Costume Tips

Your Costume is Your Companion on Stage

Your Costume is Your Companion on Stage

By Jacqueline Hyde

BIO-Since 2005 Jacqueline Hyde has performed, produced and educated burlesque across North America, Europe and Australia. She is winner of the Boston Burlesque Expo, and the Jim Thorpe Pennsylvania Burlesque Festival. While not performing Jacqueline runs a shop and a studio in the Seattle area. She brings her diverse training and performance background, as well insights to performing, producing and learning tips to The BurlyQ, to help bring sass to the stage.

Designing your costume is like designing your prop. A costume can tell just as much as you need it to an act, and needs to lend itself to being more than just something you hang on your body. Let’s quickly explore the effective methods of costume creation to aid in the “story” of your act.

Use the word story very loosely here. I realize that many just want to have pretty acts and do not necessarily have a plot point story with a punch line. However, your costume is part of your act. You remove pieces like a story plot line and when you are curating your act you need to think about how you want your costume to aid in your delivery.

For me, when I create an act, I think of the costume backwards. What do I want to reveal to? By thinking what you want to get to you are able to successfully plot point backwards to the beginning. This helps you to figure out how may pieces you will need, and potentially how long you have to remove one item. Knowing how many pieces you need and how quickly they remove is critical because this helps knowing how many zippers, snaps / snaptape, or hooks you will need, and how quickly you would need to account for potential hazards of stuck zippers, snaps or hooks. (We all know what this feels like).

Then I think about color! Color is so important! What does the music tell me is the primary, secondary color? Does the color aid in conveying the theme of the act? Often times I have heard people say, “Don’t Use Black!” Hogwash! I use black, but I always need to make sure that the fabric selected lends itself to aiding the overall presentation of the act. Careful consideration must be made when you are submitting a black or extravagantly dark costume to shows, as we don’t always get the necessary lighting track to really aid in the display of the garment.

Then I think of fabric types! Oh my do I love this conversation, and have my own opinions on it. Many may or may not agree. Heaven forgive me I do like s good sparkle dot fabric. I have a couple of costumes made from it. This was not a novice choice but rather, it was the color that lent itself to the story, accessibility of materials AND PRICE! I also use the sparkle dot fabric for rhinestone placement. Don’t get me wrong I do love a good shiny sequin, but it is challenging to acquire sequin fabrics for a reasonable cost. Remember you are the one that makes the decisions for your act. You will also want to make sure you use fabrics that will be durable. Case example, the sparkle dot fabric well, needs to have a backing of cotton, satin, or even duck cloth (I use it on occasion for my personal corsets). I do not recommend stretch fabric as a backing to the sparkle dot fabric.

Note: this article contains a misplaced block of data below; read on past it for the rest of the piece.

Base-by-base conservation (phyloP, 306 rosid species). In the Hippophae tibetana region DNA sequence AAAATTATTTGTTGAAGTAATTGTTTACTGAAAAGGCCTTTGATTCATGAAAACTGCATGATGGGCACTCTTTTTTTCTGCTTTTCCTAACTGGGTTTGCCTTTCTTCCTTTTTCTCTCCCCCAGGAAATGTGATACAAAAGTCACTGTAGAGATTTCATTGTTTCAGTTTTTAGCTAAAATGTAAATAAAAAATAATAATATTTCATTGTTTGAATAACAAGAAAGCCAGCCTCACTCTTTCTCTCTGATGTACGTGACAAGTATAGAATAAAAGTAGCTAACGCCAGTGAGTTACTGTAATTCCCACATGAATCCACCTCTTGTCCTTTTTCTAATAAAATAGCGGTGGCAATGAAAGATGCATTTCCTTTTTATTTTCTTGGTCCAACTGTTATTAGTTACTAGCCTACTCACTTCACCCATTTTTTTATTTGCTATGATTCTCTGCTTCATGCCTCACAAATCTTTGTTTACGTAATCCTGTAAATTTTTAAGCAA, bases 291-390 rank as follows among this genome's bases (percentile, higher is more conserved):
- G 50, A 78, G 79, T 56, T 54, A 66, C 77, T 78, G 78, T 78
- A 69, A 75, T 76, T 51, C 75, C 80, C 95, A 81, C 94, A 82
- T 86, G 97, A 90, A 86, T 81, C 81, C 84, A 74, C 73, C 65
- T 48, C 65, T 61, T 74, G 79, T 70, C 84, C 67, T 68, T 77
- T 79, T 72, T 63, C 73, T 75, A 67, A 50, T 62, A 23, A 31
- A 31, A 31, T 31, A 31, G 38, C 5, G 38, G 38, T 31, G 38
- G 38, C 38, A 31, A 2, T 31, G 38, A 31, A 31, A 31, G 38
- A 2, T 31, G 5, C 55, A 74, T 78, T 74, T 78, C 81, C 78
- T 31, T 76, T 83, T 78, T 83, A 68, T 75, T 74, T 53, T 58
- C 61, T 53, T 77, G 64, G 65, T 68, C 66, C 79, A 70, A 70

Then I think of accents! Will I be purchasing from Glorious Pasties and her wonderful under garments, or will I be doing my own because I have the time? Will I need to source or create my own applique’s? Will I need to order chunky jewelry and add that to my garment? And even more importantly do I need to source special zippers or rhinestones? Rhinestones and bling is deeply important to me, because that can get pricy real quick. I have a number of resources to get stones on the cheap with a wonderful company in Hong Kong. Even when I am planning to source my extra things, I look at what is needed NOW, and what I can get along the way. Accents are an important touch as it helps to aid in the costume feeling complete. If you cannot afford all the pieces right away, you have your wish list in to evolve your act!

Your costume is as much a part of the character of the act, it has its own identity. You will want to incorporate the costume as part of your choreography and think of it as a prop! Your costuming should be a companion to your work. Take the time to plan. Engage with your costume designers. Create what brings you joy and brings additional life to your acts.

For more information on the process of construction, you can follow my #CostumeFiles at and see the evolution of my process from start to finish!